: The rhizosphere and rhizoplane are nutrient-rich but selective environments for the root microbiome. Here, we deciphered a posttranscriptional network regulated by the homologous trans-small RNAs (sRNAs) AbcR1 and AbcR2, which rewire the metabolism of the nitrogen-fixing α-rhizobium Sinorhizobium meliloti during preinfection stages of symbiosis with its legume host alfalfa. The LysR-type regulator LsrB, which transduces the cell redox state, is indispensable for AbcR1 expression in actively dividing bacteria, whereas the stress-induced transcription of AbcR2 depends on the alternative σ factor RpoH1. MS2 affinity purification coupled with RNA sequencing unveiled exceptionally large and overlapping AbcR1/2 mRNA interactomes, jointly representing ⁓6% of the S. meliloti protein-coding genes. Most mRNAs encode transport/metabolic proteins whose translation is silenced by base pairing to two distinct anti-Shine Dalgarno motifs that function independently in both sRNAs. A metabolic model-aided analysis of the targetomes predicted changes in AbcR1/2 expression driven by shifts in carbon/nitrogen sources, which were confirmed experimentally. Low AbcR1/2 levels in some defined media anticipated overexpression growth phenotypes linked to the silencing of specific mRNAs. As a proof of principle, we confirmed AbcR1/2-mediated downregulation of the l-amino acid AapQ permease. AbcR1/2 interactomes are well represented in rhizosphere-related S. meliloti transcriptomic signatures. Remarkably, a lack of AbcR1 specifically compromised the ability of S. meliloti to colonize the root rhizoplane. The AbcR1 regulon likely ranks the utilization of available substrates to optimize metabolism, thus conferring on S. meliloti an advantage for efficient rhizosphere/rhizoplane colonization. AbcR1 regulation is predicted to be conserved in related α-rhizobia, which opens unprecedented possibilities for engineering highly competitive biofertilizers. IMPORTANCE Nitrogen-fixing root nodule symbioses between rhizobia and legume plants provide more than half of the combined nitrogen incorporated annually into terrestrial ecosystems, rendering plant growth independent of environmentally unfriendly chemical fertilizers. The success of symbiosis depends primarily on the capacity of rhizobia to establish competitive populations in soil and rhizosphere environments. Here, we provide insights into the regulation and architecture of an extensive RNA posttranscriptional network that fine-tunes the metabolism of the alfalfa symbiont S. meliloti, thereby enhancing the ability of this beneficial bacterium to colonize nutrient-rich but extremely selective niches, such as the rhizosphere of its host plant. This pervasive RNA regulation of metabolism is a major adaptive mechanism, predicted to operate in diverse rhizobial species. Because RNA regulation relies on modifiable base-pairing interactions, our findings open unexplored avenues for engineering the legumes rhizobiome within sustainable agricultural practices.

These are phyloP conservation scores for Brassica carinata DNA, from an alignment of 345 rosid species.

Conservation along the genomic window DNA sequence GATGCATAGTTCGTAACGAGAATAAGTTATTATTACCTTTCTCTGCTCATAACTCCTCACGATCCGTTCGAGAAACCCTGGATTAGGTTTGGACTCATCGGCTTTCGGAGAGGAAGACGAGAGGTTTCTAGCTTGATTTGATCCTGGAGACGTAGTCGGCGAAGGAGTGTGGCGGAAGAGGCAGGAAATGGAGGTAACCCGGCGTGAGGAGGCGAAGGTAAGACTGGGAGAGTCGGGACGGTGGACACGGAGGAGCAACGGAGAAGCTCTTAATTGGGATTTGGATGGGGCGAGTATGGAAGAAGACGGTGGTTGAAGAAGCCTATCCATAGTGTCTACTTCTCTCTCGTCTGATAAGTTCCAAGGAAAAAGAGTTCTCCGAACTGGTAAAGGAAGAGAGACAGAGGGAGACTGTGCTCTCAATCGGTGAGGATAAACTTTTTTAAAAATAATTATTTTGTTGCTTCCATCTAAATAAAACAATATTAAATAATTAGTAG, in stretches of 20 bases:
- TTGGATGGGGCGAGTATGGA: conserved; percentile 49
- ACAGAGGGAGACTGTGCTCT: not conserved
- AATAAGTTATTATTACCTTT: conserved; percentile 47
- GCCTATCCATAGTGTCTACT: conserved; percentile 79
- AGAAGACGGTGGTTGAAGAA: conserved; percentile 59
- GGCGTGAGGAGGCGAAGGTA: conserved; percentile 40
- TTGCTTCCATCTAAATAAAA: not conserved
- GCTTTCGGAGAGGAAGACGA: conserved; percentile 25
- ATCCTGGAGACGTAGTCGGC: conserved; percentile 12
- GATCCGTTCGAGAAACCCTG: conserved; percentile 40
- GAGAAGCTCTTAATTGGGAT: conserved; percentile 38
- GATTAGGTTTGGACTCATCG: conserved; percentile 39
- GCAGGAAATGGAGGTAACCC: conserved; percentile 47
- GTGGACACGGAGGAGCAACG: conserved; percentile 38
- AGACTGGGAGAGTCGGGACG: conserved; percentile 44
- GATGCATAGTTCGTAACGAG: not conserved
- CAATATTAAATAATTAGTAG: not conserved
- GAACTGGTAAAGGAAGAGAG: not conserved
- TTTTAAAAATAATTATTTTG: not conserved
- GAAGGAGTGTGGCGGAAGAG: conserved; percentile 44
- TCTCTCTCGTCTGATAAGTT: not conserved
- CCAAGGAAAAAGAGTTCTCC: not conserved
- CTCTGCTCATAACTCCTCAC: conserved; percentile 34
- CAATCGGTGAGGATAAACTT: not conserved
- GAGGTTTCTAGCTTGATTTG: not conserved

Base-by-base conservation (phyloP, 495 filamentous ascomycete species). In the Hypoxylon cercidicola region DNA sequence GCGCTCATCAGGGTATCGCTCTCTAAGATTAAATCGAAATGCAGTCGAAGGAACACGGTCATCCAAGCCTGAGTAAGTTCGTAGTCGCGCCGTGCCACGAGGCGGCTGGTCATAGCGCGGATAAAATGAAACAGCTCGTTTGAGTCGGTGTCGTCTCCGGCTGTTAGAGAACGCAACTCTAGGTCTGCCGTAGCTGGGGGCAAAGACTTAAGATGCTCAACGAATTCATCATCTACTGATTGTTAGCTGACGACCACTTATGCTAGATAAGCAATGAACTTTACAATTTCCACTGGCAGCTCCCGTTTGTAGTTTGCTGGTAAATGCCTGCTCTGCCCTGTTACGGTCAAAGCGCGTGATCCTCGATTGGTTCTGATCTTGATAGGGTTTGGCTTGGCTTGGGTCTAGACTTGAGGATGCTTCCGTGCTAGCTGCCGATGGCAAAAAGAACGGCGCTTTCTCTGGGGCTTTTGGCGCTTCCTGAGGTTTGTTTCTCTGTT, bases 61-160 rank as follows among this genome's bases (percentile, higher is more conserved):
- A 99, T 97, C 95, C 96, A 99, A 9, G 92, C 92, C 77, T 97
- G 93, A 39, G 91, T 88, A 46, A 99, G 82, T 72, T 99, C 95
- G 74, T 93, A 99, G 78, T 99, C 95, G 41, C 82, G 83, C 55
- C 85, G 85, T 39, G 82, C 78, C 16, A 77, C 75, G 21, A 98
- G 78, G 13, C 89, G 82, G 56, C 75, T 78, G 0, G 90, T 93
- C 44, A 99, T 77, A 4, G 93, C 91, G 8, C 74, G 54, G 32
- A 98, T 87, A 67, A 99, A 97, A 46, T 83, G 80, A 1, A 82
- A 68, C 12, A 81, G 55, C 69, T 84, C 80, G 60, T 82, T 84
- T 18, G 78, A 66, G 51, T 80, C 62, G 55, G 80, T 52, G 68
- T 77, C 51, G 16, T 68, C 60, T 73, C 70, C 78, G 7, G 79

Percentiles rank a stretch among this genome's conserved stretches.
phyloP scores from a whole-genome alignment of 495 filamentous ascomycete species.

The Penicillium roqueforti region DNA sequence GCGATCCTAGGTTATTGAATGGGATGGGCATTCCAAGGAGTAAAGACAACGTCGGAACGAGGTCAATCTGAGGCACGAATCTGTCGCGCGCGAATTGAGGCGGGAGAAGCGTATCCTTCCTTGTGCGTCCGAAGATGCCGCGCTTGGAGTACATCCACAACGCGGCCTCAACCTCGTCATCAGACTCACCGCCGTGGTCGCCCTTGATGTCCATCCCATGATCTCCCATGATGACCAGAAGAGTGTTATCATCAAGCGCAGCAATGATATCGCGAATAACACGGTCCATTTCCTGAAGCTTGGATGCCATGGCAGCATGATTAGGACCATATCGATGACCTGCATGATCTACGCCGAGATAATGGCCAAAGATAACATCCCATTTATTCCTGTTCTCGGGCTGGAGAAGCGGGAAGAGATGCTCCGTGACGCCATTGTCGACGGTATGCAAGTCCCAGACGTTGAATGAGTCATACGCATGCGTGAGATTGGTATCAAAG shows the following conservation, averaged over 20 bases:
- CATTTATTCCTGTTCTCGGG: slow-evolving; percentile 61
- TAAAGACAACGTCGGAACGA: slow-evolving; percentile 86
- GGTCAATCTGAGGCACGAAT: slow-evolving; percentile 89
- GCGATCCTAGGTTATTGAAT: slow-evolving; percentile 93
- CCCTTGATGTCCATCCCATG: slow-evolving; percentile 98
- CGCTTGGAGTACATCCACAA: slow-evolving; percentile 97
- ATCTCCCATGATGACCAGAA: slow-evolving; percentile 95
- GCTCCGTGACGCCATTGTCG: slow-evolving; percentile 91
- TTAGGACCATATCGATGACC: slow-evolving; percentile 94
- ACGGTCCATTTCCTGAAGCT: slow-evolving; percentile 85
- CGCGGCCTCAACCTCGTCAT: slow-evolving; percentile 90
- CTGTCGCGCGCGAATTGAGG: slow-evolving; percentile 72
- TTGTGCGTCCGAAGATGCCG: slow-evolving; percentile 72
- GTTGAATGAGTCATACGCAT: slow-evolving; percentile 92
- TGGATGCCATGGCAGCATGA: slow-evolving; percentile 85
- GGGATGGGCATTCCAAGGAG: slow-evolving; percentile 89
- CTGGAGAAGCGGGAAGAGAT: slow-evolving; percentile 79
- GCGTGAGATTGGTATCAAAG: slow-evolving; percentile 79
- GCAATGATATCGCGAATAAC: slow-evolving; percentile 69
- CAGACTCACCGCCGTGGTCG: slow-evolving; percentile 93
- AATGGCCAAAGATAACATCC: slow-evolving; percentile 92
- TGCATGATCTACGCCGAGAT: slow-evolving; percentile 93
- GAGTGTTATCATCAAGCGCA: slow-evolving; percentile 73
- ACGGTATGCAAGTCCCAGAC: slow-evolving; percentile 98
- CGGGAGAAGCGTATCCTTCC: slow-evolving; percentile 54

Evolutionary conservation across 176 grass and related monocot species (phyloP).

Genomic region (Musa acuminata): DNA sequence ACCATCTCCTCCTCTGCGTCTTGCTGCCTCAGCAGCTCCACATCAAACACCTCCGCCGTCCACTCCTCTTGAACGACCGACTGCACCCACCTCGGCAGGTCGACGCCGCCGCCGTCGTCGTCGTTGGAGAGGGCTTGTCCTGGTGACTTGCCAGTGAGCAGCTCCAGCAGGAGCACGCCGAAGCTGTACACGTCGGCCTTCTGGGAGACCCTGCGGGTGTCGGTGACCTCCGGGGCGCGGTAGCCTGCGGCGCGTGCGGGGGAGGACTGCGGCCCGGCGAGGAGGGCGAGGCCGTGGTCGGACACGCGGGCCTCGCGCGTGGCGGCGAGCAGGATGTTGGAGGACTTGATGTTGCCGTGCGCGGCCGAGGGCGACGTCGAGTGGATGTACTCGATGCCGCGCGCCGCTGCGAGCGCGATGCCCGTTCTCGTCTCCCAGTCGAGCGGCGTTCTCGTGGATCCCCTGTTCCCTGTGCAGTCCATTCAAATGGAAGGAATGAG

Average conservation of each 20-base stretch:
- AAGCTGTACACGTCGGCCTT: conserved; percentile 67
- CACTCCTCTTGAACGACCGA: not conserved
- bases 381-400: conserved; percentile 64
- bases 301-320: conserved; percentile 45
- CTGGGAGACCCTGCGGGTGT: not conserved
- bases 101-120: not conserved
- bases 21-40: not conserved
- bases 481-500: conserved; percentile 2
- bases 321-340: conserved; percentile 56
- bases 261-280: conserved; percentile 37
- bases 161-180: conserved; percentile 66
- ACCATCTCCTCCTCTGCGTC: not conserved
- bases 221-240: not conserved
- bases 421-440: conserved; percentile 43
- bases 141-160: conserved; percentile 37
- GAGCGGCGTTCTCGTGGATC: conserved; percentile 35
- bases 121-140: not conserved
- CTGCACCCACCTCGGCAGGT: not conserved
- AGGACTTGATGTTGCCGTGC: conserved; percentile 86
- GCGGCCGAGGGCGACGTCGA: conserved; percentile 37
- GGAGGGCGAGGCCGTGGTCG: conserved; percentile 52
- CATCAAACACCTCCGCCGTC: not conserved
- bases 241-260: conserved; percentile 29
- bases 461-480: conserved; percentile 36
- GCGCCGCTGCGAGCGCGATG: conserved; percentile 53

Pervasive RNA Regulation of Metabolism Enhances the Root Colonization Ability of Nitrogen-Fixing Symbiotic α-Rhizobia / García-Tomsig, Natalia I; Robledo, Marta; diCenzo, George C; Mengoni, Alessio; Millán, Vicenta; Peregrina, Alexandra; Uceta, Alejandro; Jiménez-Zurdo, José I. - In: MBIO. - ISSN 2150-7511. - ELETTRONICO. - (2022), pp. 0-0. [10.1128/mbio.03576-21]

Pervasive RNA Regulation of Metabolism Enhances the Root Colonization Ability of Nitrogen-Fixing Symbiotic α-Rhizobia